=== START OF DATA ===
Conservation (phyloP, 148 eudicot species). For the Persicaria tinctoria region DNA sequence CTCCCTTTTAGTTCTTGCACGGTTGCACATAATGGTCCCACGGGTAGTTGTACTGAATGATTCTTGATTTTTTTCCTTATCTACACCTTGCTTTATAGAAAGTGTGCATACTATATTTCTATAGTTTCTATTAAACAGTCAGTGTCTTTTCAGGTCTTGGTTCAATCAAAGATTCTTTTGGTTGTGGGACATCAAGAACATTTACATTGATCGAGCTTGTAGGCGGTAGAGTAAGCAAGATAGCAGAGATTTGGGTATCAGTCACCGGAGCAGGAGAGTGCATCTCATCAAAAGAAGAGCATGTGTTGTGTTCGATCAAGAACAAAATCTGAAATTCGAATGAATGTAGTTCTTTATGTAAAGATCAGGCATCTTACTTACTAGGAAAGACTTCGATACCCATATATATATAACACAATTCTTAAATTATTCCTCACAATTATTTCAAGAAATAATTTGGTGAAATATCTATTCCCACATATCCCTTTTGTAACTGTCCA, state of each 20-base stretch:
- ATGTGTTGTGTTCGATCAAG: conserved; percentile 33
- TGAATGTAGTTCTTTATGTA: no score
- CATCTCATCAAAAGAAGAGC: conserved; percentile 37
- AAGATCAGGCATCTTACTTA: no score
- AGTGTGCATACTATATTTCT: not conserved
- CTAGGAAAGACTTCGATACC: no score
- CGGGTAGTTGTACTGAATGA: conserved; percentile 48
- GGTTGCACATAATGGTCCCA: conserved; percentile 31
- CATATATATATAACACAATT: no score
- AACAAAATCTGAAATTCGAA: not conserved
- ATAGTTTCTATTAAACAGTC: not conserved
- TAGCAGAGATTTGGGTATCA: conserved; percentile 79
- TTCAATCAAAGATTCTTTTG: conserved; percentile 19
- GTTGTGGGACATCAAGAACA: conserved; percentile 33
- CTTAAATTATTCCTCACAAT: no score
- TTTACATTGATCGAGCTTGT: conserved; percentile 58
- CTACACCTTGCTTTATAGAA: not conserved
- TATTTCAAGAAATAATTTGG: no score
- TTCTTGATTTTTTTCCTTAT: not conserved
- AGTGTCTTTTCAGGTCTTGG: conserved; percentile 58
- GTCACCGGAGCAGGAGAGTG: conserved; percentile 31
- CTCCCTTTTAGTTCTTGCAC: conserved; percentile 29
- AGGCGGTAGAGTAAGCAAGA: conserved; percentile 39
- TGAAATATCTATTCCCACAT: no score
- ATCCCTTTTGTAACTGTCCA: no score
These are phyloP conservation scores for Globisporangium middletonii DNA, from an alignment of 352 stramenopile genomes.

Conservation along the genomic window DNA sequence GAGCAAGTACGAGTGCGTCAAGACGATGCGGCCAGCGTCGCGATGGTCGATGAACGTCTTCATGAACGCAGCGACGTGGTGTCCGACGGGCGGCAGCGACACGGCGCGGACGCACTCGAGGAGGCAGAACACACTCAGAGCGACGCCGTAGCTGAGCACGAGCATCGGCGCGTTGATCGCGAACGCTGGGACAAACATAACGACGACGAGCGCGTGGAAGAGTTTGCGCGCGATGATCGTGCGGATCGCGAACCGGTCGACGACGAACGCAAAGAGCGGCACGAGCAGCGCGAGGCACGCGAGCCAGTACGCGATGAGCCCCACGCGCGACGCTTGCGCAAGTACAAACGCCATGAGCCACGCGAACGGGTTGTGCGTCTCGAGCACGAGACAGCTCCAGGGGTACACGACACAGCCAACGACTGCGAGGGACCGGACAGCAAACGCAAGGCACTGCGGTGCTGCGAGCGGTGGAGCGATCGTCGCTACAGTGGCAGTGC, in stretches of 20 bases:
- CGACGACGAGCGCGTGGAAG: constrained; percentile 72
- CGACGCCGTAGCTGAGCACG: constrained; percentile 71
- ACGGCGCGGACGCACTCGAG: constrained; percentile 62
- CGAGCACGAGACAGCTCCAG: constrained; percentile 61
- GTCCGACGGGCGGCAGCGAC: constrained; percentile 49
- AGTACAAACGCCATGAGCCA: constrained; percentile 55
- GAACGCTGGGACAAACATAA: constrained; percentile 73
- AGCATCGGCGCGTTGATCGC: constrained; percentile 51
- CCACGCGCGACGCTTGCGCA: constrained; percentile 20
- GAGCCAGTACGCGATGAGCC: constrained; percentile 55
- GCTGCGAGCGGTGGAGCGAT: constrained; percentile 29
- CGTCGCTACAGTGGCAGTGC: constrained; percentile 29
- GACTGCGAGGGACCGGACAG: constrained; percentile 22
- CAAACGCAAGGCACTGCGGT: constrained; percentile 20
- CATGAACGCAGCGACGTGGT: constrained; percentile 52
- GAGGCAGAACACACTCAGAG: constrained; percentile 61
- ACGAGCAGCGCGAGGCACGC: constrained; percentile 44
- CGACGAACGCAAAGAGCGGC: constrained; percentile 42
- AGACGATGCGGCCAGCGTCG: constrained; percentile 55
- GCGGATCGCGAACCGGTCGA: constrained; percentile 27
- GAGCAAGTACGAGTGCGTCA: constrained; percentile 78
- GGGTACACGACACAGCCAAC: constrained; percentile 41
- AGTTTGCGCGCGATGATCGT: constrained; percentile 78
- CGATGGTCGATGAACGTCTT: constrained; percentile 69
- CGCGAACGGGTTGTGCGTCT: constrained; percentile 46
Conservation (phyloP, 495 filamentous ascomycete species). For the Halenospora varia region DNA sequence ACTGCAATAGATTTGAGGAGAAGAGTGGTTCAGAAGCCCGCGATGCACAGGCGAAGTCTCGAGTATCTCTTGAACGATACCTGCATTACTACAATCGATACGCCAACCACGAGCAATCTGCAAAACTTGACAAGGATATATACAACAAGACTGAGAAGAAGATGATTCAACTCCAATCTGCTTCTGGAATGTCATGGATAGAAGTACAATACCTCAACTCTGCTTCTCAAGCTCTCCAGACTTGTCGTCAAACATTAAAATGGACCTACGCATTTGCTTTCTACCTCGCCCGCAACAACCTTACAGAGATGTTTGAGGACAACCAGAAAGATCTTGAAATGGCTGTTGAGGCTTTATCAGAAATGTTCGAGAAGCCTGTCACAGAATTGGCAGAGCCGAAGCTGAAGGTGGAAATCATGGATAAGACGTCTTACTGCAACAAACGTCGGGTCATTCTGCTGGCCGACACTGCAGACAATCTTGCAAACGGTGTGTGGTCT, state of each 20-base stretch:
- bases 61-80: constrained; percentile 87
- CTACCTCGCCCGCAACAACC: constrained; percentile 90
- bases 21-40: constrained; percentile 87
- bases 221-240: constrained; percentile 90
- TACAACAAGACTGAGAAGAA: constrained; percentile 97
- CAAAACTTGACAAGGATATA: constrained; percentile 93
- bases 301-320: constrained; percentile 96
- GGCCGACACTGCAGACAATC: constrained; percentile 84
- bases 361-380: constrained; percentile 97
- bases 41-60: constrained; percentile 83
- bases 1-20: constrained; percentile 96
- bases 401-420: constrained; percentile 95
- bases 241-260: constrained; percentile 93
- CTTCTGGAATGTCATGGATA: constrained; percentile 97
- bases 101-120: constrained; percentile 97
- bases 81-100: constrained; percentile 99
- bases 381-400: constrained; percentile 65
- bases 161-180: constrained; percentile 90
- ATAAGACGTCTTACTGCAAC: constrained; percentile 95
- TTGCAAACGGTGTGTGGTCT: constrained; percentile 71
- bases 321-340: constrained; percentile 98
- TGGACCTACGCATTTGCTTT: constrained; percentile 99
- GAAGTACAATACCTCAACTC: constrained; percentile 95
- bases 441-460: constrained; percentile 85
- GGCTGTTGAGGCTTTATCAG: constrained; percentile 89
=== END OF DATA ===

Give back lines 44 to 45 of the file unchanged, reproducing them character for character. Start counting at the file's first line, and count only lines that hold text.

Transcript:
- GAGGCAGAACACACTCAGAG: constrained; percentile 61
- ACGAGCAGCGCGAGGCACGC: constrained; percentile 44